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If you had 15 minutes to ask a dairy farmer anything, what would you want to know? Dietetic Intern Kylie Mennel had her questions ready.

My name is Kylie Mennel, and I am a dietetic intern at the American Dairy Association Indiana. I have some background knowledge on dairy nutrition, but I am looking for answers regarding dairy cows, dairy farming and practices held on the farm. To help get my questions answered, I had the pleasure of speaking with Sam Schwoeppe, a fifth-generation dairy farmer of Schwoeppe Dairy LLC in Huntingburg, Indiana.

Kylie: How many different breeds of cows do you have?

Sam: We have Holsteins and a few Brown Swiss dairy cattle.

Kylie: Do your cows have names?

Sam: Yes, our herd all have names.

Kylie: Do you only have cows?

Sam: We operate solely as a dairy farm and do not have any other animals on the farm, with the exception of 2 dogs and several cats.

Kylie: How many times do you milk your cows a day?

Sam: We milk twice a day.

Kylie: On average, how much milk does a cow produce each time that it is milked?

Sam: Our cows give about 40 pounds (about 5 gallons) each milking.

Kylie: How long does the milking process last?

Sam: From the time the cows enter the milking parlor, until the time they exit the parlor, it takes about 15 minutes. The actual milking process takes about 5 minutes, the remainder of the time is preparation, sanitation and disinfecting the cows’ teats post milking. Cleanliness is the priority during the milking process.

Kylie: Who do you provide your milk to? 

Sam: Our milk is processed 8 miles from our farm at the Prairie Farms plant in Holland, Indiana.

Kylie: What do you feed your cows?

Sam: Our cows eat a high forage ration which primarily consists of hay, corn silage, grass, corn and soybean meal.

Kylie: How much water do the cows drink daily?

Sam: Our cows drink between 80 and 120 gallons of water each day. If the outside temperature is hot, a cow will drink a lot of water to keep her internal temperature cool.

Kylie: What happens when a cow gets sick?

Sam: It is very similar to when you get sick. We take her temperature, look in her eyes to see if they are watery or irritated, look in her mouth to see if she is salivating and has good mouth color, listen to her heart and stomach and feel all over her body for inconsistencies in skin texture and other abnormalities.  If we think she has a stomach ache, we give her pepto bismol for cows and if we are unsure what is bothering her, we call the veterinarian to come and check her vital signs and condition. Our veterinarian makes house calls, so she can stay comfortable in the environment she is accustomed to.

Kylie: Do cows take baths?

Sam: Cows love to be washed off in hot weather! The cool water loosens their hair and allows them to cool off better. It is very similar to washing your own hair after a windy day or ride on a motorcycle.

Kylie: What do you do with the male calves that are born?

Sam: Our male calves are sold to young men who have their own business they began during their Future Farmers of America career. They buy our calves and raise them on their farm and have their own custom beef business.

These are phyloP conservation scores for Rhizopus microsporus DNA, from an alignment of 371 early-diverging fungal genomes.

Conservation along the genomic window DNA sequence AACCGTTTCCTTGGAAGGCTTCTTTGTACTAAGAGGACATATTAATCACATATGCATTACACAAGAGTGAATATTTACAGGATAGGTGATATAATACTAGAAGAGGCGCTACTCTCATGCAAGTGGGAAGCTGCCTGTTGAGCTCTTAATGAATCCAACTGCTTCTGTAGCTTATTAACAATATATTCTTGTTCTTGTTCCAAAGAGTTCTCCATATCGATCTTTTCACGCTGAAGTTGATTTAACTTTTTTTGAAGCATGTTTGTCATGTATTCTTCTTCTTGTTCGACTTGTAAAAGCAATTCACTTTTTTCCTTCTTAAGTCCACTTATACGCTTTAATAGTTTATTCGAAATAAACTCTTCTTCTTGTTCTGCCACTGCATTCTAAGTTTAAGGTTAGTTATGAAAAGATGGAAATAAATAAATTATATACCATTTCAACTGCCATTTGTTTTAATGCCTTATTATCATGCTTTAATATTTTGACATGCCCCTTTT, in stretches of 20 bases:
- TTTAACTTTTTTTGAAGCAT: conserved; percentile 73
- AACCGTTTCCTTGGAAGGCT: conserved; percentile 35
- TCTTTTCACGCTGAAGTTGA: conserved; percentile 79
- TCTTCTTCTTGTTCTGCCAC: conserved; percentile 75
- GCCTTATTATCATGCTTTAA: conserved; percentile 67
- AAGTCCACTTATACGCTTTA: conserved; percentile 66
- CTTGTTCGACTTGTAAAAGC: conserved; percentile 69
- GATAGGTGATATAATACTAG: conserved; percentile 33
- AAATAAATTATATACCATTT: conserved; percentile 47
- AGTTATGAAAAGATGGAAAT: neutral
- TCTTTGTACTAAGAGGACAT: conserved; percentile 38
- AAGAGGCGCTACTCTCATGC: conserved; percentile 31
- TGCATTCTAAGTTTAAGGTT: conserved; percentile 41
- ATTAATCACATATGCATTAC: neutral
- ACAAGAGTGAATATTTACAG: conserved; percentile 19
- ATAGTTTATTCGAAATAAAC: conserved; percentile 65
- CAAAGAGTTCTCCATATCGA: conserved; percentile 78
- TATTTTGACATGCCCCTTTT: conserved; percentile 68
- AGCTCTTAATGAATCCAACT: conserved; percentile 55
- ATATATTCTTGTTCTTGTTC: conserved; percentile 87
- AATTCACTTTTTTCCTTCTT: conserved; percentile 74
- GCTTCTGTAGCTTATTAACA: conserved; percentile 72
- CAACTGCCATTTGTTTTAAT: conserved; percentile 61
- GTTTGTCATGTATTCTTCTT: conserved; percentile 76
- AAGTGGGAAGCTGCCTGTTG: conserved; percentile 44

Kylie: How are dairy calves raised?

Sam: Our calves are raised in our nursery. They have individual pens under a roof that is specially designed for comfortable air flow and protection from the elements.

Kylie: Are the calves housed together?

Sam: In the nursery, just as in the hospital, our baby calves are kept in separate pens. When they mature into what in humans would be the pre-school stage, they are grouped together with a few of their herd-mates and learn social behavior and community living much like pre-school is for children.

Kylie: When is a calf considered a cow?

Sam: A female calf is a heifer and she progresses through life stages just as human animals do. First, we have a baby calf, then a yearling heifer, a juvenile heifer, a pre-pubescent heifer and post-pubescent heifer.  Six to eight months after puberty, a heifer is bred and when she has her baby she becomes a first lactation heifer and after her second calf, she is a full-fledged milk cow.

Kylie: Can you use milking cows for meat production?

Sam: Dairy cows are the foster mothers of the human race. We nurture our cows and provide them with a clean and comfortable home and they in turn nurture human families with their nutritious, delicious milk. At the end of her productive life, a dairy cow is repurposed in another way to continue to nourish our families as meat.

Kylie: How can you tell the difference between a dairy cow and a beef cow?

Sam: Besides the differences in hair color, you will notice a dairy cow is a lot like an endurance athlete.  She is built for efficiency and speed and a beef cow is very similar to a weight lifter who is built for strength and a bulky body mass.

Kylie: How long does a cow spend on a dairy farm?

Sam: The average age on dairy farms varies from farm to farm. On our dairy, the average age of the dairy cows is a little over 5 years old and our oldest cow is 15 years old.

Kylie: What is your favorite thing to do on the farm?

Sam: I love taking care of the baby calves and raking hay.

Kylie: What is the last thing you do on the farm before calling it a day?

Sam: The very last thing I do on the farm outside is stop for a moment on the porch and listen to the orchestra of sound that is our farm. Depending on the season you will hear the frogs on the pond, the cat meowing at your feet, the dog panting because she is glad to see you, the calves jumping around in their pens playing with one another, the chewing sounds of hay being enjoyed, and if it is summer you will hear the tearing sound of grass being enjoyed in the pasture and the breeze in the trees.  It is a beautiful sound event and the perfect time to say thank you for the blessings we receive in this life.